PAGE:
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Hypofrontality and Posterior Hyperactivity in Early Schizophrenia: Imaging and Behavior in a Preclinical Model

  • Gen Kaneko
    Affiliations
    Magnetic Resonance Research Center, Yale University, Yale University, New Haven, Connecticut

    Department of Diagnostic Radiology, Yale University, Yale University, New Haven, Connecticut
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  • Basavaraju G. Sanganahalli
    Affiliations
    Magnetic Resonance Research Center, Yale University, Yale University, New Haven, Connecticut

    Department of Diagnostic Radiology, Yale University, Yale University, New Haven, Connecticut
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  • Stephanie M. Groman
    Affiliations
    Department of Psychiatry, Yale University, Yale University, New Haven, Connecticut
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  • Helen Wang
    Affiliations
    Magnetic Resonance Research Center, Yale University, Yale University, New Haven, Connecticut

    Department of Diagnostic Radiology, Yale University, Yale University, New Haven, Connecticut
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  • Daniel Coman
    Affiliations
    Magnetic Resonance Research Center, Yale University, Yale University, New Haven, Connecticut

    Department of Diagnostic Radiology, Yale University, Yale University, New Haven, Connecticut
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  • Jyotsna Rao
    Affiliations
    Magnetic Resonance Research Center, Yale University, Yale University, New Haven, Connecticut

    Department of Diagnostic Radiology, Yale University, Yale University, New Haven, Connecticut
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  • Peter Herman
    Affiliations
    Magnetic Resonance Research Center, Yale University, Yale University, New Haven, Connecticut

    Department of Diagnostic Radiology, Yale University, Yale University, New Haven, Connecticut
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  • Lihong Jiang
    Affiliations
    Magnetic Resonance Research Center, Yale University, Yale University, New Haven, Connecticut

    Department of Diagnostic Radiology, Yale University, Yale University, New Haven, Connecticut
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  • Katherine Rich
    Affiliations
    Department of Psychiatry, Yale University, Yale University, New Haven, Connecticut
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  • Robin A. de Graaf
    Affiliations
    Magnetic Resonance Research Center, Yale University, Yale University, New Haven, Connecticut

    Department of Diagnostic Radiology, Yale University, Yale University, New Haven, Connecticut

    Department of Biomedical Engineering, and, Yale University, Yale University, New Haven, Connecticut
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  • Jane R. Taylor
    Affiliations
    Department of Psychiatry, Yale University, Yale University, New Haven, Connecticut
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  • Fahmeed Hyder
    Correspondence
    Address correspondence to: D. S. Fahmeed Hyder, N143, TAC (MRRC), 300 Cedar Street, New Haven, CT 06520; .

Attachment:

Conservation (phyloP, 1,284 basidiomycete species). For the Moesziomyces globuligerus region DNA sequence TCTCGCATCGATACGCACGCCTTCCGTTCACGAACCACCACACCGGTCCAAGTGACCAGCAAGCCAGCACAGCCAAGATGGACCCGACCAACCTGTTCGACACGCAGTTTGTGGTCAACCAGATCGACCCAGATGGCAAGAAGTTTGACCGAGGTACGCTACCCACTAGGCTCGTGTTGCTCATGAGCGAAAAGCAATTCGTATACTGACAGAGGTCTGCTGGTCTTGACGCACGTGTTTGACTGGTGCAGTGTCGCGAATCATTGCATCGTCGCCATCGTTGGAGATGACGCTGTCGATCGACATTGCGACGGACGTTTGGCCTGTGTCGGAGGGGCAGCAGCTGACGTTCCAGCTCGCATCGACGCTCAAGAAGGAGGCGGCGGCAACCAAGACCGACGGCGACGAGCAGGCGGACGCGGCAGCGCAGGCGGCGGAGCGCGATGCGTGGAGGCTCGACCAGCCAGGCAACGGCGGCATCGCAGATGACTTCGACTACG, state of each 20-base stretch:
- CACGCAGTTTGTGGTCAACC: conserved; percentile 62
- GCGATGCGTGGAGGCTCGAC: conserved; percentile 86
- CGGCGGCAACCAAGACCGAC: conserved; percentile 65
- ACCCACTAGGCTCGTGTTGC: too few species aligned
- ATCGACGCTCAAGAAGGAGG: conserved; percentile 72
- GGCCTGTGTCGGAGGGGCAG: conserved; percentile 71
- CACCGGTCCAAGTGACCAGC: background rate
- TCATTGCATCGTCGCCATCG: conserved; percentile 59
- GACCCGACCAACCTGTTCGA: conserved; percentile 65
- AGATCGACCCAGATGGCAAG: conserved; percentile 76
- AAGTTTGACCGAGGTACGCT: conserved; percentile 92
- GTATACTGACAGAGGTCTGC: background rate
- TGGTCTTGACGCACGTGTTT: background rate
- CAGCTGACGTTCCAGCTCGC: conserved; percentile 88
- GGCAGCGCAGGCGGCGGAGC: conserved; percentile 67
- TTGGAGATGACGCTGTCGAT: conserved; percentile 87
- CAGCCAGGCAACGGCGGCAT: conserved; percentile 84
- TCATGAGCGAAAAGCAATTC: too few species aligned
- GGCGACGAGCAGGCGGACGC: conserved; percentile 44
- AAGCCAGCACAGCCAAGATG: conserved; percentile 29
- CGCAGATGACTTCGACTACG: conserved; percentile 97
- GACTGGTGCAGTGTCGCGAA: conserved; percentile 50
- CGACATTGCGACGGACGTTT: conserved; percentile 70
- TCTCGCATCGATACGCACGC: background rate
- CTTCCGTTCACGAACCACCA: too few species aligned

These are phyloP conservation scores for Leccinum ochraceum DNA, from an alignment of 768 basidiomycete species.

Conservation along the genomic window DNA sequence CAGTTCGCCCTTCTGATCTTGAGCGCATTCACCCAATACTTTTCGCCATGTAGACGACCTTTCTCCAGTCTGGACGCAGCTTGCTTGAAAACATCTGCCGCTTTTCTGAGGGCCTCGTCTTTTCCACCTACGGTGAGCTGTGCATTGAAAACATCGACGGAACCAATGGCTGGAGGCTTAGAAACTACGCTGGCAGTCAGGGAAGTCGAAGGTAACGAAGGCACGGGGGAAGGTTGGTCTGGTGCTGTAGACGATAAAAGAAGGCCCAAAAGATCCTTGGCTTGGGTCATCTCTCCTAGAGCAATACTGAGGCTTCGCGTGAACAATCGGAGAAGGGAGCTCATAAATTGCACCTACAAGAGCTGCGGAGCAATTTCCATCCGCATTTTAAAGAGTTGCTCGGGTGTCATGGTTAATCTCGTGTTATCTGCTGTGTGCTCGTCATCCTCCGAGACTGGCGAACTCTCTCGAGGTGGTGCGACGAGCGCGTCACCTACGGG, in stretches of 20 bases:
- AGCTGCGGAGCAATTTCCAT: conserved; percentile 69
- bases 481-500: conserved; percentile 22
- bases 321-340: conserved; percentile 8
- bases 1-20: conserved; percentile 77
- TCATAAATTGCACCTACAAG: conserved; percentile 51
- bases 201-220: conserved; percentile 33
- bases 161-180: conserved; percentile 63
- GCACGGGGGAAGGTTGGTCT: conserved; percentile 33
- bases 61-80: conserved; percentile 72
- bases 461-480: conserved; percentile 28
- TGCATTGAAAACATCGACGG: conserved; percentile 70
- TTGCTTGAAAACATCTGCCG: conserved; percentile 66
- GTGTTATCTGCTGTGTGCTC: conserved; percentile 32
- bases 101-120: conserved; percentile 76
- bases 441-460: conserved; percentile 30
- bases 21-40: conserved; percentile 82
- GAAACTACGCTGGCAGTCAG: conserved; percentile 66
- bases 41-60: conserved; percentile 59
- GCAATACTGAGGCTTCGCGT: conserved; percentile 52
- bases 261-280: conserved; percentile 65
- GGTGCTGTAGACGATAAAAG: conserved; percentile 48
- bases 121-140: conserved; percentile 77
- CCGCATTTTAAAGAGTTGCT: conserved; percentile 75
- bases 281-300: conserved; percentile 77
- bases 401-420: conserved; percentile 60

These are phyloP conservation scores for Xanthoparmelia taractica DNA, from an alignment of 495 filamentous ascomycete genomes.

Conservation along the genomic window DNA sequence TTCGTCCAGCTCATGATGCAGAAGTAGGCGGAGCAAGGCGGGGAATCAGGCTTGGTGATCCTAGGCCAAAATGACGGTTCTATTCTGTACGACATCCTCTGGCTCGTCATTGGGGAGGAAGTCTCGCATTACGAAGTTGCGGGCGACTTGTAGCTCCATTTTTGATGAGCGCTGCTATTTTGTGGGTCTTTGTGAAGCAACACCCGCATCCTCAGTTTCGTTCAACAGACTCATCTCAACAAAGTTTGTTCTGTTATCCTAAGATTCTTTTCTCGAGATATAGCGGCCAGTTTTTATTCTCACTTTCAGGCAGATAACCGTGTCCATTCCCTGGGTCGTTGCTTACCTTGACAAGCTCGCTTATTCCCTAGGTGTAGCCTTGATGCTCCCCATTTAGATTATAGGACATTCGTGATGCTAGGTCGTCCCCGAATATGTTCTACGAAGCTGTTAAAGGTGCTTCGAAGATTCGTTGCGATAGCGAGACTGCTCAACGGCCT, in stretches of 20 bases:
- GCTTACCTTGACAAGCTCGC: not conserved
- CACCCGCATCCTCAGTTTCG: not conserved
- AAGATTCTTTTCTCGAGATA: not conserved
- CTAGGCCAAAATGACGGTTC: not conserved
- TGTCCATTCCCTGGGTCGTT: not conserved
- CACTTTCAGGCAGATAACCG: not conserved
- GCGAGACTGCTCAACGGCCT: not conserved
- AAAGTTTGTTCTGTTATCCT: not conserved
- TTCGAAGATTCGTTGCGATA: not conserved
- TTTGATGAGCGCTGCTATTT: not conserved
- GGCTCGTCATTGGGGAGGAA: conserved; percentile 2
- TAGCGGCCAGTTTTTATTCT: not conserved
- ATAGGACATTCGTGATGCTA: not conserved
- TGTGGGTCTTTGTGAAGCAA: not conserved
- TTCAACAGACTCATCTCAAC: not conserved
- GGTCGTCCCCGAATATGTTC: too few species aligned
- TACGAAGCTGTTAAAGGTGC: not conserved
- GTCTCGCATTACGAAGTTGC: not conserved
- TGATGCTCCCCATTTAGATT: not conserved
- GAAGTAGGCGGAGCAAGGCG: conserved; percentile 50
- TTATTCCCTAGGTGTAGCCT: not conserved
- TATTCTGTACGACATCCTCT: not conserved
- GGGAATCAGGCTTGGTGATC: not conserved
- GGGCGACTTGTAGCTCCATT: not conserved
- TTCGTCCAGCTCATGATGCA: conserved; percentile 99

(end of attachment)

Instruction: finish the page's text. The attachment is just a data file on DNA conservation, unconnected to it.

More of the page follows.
Affiliations
    Magnetic Resonance Research Center, Yale University, Yale University, New Haven, Connecticut

    Department of Diagnostic Radiology, Yale University, Yale University, New Haven, Connecticut

    Department of Biomedical Engineering, and, Yale University, Yale University, New Haven, Connecticut
    Search for articles by this author

      Abstract

      Background

      Schizophrenia is a debilitating neuropsychiatric disorder typically diagnosed from late adolescence to adulthood. Subthreshold behavioral symptoms (e.g., cognitive deficits and substance abuse) often precede the clinical diagnosis of schizophrenia. However, these prodromal symptoms have not been consistently associated with structural and functional brain biomarkers, limiting the chance of early diagnosis of schizophrenia.

      Methods

      Using an extensively multimodal range of magnetic resonance methods (for anatomy, metabolism, and function), we screened early biomarkers in a methylazoxymethanol acetate (MAM) rat model of schizophrenia and saline-treated control (SHAM) rats, in conjunction with immunohistochemistry, myelin staining, and a novel three-choice, reversal-learning task to identify early behavioral markers corresponding the subthreshold symptoms.

      Results

      MAM (vs. SHAM) rats had lower/higher structural connectivity in anterior/posterior corpus callosum. The orbitofrontal cortex of MAM rats showed lower resting-state functional magnetic resonance imaging functional connectivity in conjunction with lower neuronal density, lower glucose oxidation, and attenuated neurotransmission (hypofrontality). In contrast, these measures were all higher in visual cortex of MAM rats (posterior hyperactivity), which might parallel perceptual problems in schizophrenia. In behavioral studies, MAM (vs. SHAM) rats displayed abnormal orbitofrontal cortex–mediated decision-making processes, resulting in a novel reward-sensitive hyperflexible phenotype, which might reflect vulnerability of prodromal patients to substance abuse.

      Conclusions

      We identified two novel biomarkers of early schizophrenia in a preclinical rat model: hypofrontality associated with the hyperflexible phenotype, and posterior hyperactivity. Because each of these magnetic resonance methods is clinically translatable, these markers could contribute to early diagnosis and the development of novel therapies of schizophrenia.

      Keywords

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